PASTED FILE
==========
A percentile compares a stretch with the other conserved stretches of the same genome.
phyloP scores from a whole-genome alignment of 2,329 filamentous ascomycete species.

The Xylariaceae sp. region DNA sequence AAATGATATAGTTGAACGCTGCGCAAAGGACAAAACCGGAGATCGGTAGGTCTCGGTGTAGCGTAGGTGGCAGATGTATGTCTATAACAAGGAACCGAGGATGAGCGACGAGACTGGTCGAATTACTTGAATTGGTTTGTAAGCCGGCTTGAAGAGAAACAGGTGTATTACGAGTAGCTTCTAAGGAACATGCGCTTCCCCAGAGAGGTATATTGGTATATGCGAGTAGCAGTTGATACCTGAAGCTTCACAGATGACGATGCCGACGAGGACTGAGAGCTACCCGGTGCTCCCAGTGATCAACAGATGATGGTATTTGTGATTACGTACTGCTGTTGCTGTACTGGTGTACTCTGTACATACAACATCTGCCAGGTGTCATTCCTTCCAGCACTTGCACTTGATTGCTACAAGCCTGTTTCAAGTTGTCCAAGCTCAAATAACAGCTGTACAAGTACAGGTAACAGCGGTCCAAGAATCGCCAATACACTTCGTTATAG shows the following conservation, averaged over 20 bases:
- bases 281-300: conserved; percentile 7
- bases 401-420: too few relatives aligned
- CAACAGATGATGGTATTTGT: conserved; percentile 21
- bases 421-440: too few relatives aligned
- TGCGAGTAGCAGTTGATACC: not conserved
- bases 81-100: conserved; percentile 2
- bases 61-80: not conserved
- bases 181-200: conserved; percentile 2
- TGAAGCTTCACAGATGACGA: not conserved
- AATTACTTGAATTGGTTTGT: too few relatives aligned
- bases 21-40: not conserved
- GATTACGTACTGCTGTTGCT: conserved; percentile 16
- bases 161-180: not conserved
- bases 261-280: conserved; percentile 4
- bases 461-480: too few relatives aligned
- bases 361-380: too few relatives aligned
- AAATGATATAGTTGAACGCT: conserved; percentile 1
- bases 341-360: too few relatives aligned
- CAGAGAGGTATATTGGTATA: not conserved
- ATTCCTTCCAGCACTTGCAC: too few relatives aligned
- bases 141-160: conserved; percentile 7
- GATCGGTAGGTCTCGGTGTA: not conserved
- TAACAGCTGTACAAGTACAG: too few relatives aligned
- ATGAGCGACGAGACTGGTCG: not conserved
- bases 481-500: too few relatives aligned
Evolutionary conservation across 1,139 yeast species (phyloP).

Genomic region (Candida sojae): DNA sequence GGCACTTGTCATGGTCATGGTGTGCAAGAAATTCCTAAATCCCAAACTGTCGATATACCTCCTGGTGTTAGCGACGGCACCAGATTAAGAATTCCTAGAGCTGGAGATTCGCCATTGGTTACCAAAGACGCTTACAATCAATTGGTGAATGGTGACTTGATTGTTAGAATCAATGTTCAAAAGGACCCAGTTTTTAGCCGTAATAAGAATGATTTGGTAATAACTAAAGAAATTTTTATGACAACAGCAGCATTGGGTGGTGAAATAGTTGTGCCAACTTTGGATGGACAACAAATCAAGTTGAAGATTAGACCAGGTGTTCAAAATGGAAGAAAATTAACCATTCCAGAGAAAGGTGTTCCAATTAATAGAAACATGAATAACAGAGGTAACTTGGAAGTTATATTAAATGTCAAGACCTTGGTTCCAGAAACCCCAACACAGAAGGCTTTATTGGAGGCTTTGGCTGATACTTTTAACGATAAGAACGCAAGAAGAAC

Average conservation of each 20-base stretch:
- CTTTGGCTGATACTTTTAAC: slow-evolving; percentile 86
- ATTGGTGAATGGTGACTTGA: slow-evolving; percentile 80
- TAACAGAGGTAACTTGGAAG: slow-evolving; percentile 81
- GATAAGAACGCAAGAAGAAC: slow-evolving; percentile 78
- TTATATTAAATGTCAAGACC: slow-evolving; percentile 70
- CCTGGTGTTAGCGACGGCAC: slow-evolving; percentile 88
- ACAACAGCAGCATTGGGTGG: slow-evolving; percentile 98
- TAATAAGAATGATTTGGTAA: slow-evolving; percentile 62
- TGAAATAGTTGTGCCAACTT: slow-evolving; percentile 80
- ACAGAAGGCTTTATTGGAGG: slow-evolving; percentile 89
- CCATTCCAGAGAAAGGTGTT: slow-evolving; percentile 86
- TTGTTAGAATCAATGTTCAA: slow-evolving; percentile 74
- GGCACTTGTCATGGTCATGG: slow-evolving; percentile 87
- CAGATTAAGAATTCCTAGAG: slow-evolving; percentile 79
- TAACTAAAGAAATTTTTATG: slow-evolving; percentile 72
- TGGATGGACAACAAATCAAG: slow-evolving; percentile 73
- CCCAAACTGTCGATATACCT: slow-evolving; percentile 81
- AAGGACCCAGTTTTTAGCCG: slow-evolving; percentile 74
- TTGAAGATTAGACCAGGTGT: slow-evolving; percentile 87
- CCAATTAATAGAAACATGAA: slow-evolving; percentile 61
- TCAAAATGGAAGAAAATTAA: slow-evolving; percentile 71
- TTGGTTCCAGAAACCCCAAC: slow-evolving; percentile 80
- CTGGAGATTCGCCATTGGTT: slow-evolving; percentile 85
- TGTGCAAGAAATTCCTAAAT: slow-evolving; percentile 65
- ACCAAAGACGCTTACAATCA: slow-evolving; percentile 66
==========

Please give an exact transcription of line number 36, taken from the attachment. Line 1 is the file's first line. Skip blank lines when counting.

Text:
- TTATATTAAATGTCAAGACC: slow-evolving; percentile 70